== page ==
Jonie prepared this a day ahead to give the polenta a chance to firm up. She used reduced-fat feta instead of the regular-fat cheese, and crumbled it as finely as she could but there were still a lot of chunks of the cheese in the cornmeal mixture. She also commented that, if she made this at her home and didn’t use her grill, it would be just as good browned in a skillet.
We all liked the chunks of feta! It contributed by adding a “burst” of flavor.
Most agreed that they would make this at home, either with or without the ratatouille.
Ziti with Tuscan Porcini Mushroom Sauce (Cooking Light, September 2000)
After having a bit of an adventure locating the porcini mushrooms in a local grocery store (hint—they’re in little bags in the produce section!), Alison said that this was a very easy and quick recipe.
The porcinis added wonderful mushroom flavor to the final dish. Definitely something that could be used as an entrée with a salad accompaniment.
Romaine Salad with Sun Dried Tomato Vinaigrette (Cooking Light, September 2001)
This was a very good, easy salad. Jenni prepared the dressing ahead of time.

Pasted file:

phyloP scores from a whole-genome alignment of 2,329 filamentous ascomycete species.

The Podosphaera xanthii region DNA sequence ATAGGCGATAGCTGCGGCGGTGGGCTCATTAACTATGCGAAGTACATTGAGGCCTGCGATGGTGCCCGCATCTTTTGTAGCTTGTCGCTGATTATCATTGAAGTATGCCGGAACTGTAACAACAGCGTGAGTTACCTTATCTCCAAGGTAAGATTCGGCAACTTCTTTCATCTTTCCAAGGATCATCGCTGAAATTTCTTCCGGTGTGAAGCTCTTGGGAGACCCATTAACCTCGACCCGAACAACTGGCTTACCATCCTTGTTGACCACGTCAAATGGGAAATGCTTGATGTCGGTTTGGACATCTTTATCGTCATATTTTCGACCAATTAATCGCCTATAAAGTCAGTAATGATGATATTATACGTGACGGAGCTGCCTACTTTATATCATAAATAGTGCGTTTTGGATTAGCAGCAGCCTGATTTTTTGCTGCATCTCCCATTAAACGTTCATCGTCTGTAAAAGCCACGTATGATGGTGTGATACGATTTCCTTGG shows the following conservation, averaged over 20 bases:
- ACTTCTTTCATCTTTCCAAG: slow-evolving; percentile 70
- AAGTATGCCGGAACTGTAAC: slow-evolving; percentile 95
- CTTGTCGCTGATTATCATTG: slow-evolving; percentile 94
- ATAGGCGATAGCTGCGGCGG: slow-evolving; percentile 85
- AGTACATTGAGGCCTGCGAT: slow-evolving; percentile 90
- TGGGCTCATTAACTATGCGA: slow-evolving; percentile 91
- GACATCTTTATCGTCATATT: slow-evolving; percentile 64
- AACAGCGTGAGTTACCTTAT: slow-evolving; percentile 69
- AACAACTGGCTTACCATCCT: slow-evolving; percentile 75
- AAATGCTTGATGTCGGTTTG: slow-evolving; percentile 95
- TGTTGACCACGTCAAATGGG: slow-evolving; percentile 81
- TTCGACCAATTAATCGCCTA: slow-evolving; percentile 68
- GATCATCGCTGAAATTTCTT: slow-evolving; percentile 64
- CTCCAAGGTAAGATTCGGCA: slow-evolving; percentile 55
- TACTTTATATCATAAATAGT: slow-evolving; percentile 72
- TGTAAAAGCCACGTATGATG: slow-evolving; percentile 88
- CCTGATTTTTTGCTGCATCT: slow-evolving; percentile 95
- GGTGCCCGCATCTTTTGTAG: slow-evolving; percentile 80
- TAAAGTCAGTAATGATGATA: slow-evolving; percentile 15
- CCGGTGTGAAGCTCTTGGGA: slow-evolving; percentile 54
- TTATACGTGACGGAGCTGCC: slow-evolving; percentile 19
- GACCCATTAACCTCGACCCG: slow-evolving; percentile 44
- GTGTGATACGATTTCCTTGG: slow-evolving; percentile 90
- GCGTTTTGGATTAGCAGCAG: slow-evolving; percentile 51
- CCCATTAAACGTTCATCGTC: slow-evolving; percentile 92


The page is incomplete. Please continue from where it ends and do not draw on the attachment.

All liked the salad, but some felt that it needed a “kick”. I remembered that I had made this several times, and upon looking at the recipe afterward, I realized that I had reduced the water to a couple of tablespoons from the ¾ cup water in the recipe when I prepared it. Hand written on the margin of the recipe in that particular issue I also commented that it needed more garlic and a bit more balsamic vinegar. If I had only taken the time to look this recipe up in the magazine instead of on the website, I could have passed those changes on. Sorry, Jenni! But the salad still was tasty!
Baked Cinnamon Pears with Yogurt Cheese (Mayo Clinic/ Williams Sonoma Cookbook)